The Daily Scribe

Thought Provoking Issues!

Coward Courageous . . .

with 2 comments

As Wang Xiaoni ran back toward her apartment as the ground shook beneath her . . . Fan Meizhong also ran.

While she ran to try and save her family, he ran—leaving behind the students that were entrusted to his care.

When the earthquake struck, instead of supervising an orderly evacuation, “Stay calm,” he shouted, “it’s an earthquake!” He then ran without looking back to see if any of his students were following.

“I ran towards the stairs so fast that I stumbled and fell as I went. When I reached the centre of the football pitch, I found I was the first to escape. None of my pupils was with me.”

 We are all privileged to learn of his wonted disregard for not saving anyone but himself, because he detailed his act of cowardice on a blog.

His guiding principle Fan Meizhong wrote: in matters of life and death, it’s every man for himself. Not only does he wholeheartedly believe his guiding principal, but it would appear he has no shame in speaking about it as well.

When his students arrived and asked: “Teacher, why didn’t you bring us out?”

“I have a very strong sense of self-preservation,” he said. “I have never been a brave man and I’m only really concerned about myself.”

Fan Meizhong further risks alienating those closest to him, saying he wouldn’t have tried to save his own mother had she been present. The only one excluded from his cowardly principle, and even then he had to give it some thought, would be his one-year-old daughter.

Hopefully, Fan Meizhong impressionable students will not heed his guiding principles, but will learn from the courageous act of Tan Qianqui, who body was found shielding four of his students, all of them alive.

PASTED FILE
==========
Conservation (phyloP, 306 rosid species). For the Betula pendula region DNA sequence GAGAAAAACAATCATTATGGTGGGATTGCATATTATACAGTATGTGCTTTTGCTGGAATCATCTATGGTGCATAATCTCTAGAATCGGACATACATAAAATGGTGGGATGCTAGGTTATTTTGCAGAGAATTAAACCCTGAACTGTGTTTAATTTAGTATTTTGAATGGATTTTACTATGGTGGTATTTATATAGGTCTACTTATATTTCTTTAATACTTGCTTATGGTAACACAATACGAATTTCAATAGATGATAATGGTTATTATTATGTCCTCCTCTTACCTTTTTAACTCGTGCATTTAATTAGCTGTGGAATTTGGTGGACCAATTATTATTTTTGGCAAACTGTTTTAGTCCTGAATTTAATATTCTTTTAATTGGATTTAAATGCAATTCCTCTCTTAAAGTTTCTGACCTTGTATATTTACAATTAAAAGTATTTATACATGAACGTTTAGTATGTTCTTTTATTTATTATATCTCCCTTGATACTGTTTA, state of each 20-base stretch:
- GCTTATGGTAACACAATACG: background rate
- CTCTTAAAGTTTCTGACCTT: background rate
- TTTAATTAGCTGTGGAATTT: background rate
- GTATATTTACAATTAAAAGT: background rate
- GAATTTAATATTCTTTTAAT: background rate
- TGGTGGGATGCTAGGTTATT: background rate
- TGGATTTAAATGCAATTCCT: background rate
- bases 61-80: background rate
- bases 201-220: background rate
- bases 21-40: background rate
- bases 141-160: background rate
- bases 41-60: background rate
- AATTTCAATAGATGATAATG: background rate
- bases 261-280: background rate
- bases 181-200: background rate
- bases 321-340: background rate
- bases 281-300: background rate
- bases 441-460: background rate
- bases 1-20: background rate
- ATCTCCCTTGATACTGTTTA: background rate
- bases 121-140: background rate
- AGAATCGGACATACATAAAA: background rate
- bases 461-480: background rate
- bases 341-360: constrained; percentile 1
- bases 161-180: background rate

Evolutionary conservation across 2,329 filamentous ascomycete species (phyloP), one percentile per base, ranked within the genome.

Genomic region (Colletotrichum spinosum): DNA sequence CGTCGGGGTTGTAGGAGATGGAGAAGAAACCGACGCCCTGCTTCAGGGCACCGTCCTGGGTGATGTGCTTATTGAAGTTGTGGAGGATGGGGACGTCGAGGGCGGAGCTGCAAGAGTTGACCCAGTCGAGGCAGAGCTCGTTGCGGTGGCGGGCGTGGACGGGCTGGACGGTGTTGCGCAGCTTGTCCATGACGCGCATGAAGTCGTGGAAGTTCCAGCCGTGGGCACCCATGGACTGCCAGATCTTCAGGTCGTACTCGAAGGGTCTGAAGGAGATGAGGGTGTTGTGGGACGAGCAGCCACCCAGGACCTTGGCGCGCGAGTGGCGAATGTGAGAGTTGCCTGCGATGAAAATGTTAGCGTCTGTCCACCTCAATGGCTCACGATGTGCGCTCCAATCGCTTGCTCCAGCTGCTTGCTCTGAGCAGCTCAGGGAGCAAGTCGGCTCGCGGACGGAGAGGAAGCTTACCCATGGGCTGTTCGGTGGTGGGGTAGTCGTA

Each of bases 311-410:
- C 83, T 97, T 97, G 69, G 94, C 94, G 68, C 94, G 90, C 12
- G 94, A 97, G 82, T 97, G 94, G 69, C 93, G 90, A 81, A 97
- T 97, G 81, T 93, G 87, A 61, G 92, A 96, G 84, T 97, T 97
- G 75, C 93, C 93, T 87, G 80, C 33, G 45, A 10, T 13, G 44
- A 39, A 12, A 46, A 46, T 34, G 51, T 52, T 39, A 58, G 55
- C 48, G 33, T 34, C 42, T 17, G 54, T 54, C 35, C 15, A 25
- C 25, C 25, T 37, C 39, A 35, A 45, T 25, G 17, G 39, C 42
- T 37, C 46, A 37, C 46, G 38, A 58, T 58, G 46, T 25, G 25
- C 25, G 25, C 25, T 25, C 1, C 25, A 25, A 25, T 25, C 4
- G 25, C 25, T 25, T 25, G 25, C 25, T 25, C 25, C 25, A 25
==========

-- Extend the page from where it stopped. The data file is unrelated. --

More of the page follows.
Others have used Mr. when writing about Fan Meizhong, but I must refrain. The used of Mr. denotes a courtesy title before a surname or full name of a man . . . but an individual who would abandoned children during an earthquake to save his own life . . . is not worthy of such a title.

Bradley Booth/Freelance Commercial Writer/Author



2 Responses

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  1. I have to tell you, this story sounds really bogus to me. Who, in Communist China, which has a fondness for killing people accused of minor infractions, would publically admit to being so selfish and unconcerned with the lives of other people’s children which he’s been entrusted with? Who would make such blatant statements about himself. I think it’s phoney. What it really sounds like is some official(s) is/are trying to divert attention away from the poor state of building regulations in the country and they are using this guy as a scapegoat.


    June 2, 2008 at 2:05 pm

  2. While I do understand Mr. Meizhong’s reaction as a selfish and senseless man, it is undeniably wrong as a ‘teacher’ and ‘civil servant’ to not at the very least warn his students to run for their lives too. As an analogy of the fundamentals of teaching, where the teacher does not provide answers to their students but rather the skills and resources to find the answers, a simple “run for your life!” may have sufficed to provide his students the ability to save themselves. It is not rocket science to anybody or at least a descent human-being that there is a certain level of social responsibility to being a ‘teacher’ / ‘civil servant’. I would imagine that this, at the very least is what Mr. Meizhong would expect from his daughter’s prospective teachers.


    July 6, 2008 at 12:12 pm

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